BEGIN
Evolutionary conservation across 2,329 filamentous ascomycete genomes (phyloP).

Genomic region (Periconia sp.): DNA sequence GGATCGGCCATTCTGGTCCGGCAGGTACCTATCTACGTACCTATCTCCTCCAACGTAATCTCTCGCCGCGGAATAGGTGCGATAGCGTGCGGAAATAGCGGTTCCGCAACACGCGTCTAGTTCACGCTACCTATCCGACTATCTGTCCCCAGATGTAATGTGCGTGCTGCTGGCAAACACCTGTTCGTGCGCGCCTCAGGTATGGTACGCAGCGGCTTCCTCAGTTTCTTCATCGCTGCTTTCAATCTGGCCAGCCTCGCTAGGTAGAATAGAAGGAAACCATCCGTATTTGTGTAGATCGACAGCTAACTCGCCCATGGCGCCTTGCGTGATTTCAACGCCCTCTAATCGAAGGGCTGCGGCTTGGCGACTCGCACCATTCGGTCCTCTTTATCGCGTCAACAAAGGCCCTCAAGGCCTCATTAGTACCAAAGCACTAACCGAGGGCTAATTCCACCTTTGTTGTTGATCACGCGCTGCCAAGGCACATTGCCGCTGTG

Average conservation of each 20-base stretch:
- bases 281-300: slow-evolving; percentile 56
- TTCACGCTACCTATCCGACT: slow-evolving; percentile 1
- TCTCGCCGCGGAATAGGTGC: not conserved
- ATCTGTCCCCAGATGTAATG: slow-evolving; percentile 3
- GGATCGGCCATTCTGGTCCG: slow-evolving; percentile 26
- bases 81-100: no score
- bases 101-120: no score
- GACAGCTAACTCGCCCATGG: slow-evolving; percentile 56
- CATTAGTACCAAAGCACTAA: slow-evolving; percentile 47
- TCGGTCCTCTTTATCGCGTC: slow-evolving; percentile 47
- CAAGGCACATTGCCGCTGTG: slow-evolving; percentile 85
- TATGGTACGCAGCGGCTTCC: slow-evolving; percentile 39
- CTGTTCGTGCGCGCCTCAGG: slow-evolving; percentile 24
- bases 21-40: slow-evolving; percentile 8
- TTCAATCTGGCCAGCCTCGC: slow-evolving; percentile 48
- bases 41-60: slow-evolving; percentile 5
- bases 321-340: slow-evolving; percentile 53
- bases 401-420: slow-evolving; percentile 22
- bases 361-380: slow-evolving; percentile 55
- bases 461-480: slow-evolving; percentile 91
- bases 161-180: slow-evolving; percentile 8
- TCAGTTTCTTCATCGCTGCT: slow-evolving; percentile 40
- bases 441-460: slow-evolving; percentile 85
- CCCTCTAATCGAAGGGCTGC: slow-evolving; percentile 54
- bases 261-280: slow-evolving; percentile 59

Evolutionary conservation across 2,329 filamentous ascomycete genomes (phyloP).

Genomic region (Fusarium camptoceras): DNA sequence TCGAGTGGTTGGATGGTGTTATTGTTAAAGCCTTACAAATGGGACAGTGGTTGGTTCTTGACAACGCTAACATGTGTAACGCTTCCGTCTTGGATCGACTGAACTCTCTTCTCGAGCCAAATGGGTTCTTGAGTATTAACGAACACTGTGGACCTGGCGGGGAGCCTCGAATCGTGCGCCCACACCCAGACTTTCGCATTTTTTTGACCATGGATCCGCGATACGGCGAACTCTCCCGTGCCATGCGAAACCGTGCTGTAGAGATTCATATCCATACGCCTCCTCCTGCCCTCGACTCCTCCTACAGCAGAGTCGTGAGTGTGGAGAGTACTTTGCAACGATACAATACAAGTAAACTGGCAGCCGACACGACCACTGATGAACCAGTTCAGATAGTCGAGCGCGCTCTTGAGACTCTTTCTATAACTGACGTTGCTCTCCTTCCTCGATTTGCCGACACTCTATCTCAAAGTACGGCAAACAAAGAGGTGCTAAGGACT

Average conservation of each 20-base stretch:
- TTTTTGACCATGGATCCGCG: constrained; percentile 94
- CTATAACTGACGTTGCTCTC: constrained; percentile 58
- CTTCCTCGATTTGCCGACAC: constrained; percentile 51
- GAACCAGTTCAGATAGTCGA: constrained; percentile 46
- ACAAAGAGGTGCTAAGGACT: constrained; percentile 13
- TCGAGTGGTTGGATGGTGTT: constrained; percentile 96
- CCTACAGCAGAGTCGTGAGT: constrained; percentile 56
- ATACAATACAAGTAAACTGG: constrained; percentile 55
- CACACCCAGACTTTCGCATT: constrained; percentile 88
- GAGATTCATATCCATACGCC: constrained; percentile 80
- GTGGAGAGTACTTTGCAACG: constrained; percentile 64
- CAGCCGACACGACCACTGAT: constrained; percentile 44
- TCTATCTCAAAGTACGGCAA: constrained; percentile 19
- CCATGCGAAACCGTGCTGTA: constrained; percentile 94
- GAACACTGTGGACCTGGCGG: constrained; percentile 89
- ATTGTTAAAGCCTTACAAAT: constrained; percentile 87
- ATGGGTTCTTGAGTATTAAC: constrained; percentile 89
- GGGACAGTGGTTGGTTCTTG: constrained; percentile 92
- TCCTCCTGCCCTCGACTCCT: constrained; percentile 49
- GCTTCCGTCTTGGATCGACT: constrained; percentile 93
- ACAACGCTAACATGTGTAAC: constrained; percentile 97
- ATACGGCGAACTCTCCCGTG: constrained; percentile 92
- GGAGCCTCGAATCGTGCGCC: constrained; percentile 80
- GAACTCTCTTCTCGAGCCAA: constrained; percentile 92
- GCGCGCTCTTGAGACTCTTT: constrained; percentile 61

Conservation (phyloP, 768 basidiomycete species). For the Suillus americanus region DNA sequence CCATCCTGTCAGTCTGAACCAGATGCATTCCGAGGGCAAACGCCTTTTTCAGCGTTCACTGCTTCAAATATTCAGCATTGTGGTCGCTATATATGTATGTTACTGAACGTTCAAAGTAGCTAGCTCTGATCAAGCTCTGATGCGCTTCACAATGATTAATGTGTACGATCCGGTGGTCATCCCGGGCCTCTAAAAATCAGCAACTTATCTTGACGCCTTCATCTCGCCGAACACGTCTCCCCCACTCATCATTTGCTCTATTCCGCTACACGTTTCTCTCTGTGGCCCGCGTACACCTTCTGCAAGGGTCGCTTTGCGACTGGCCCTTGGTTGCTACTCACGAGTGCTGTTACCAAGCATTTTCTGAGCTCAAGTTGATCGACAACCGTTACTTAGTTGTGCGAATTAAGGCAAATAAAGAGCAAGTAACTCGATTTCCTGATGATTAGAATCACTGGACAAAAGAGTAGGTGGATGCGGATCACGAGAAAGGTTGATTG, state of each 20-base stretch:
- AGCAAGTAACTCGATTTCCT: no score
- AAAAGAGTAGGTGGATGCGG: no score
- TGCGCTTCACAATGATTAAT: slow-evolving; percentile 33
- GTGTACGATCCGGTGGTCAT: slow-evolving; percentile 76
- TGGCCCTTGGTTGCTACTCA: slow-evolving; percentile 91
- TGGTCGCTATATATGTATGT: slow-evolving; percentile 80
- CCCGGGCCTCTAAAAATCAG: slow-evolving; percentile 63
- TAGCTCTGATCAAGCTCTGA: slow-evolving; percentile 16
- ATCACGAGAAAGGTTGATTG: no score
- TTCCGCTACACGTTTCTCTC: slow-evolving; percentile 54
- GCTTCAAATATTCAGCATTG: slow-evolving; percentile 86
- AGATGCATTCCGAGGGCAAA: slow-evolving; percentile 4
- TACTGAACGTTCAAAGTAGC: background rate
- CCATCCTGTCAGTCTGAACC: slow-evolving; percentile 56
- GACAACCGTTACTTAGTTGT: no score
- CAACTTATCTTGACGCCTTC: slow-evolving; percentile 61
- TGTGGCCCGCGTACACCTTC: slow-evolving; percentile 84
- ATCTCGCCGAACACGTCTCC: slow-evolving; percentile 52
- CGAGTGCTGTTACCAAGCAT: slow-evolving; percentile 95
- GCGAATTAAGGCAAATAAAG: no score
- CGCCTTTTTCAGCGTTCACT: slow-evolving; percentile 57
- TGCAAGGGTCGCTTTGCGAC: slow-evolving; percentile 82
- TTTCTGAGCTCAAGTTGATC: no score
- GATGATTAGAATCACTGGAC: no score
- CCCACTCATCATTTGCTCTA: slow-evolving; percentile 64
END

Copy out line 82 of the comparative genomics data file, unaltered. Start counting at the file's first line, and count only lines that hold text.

- CCCACTCATCATTTGCTCTA: slow-evolving; percentile 64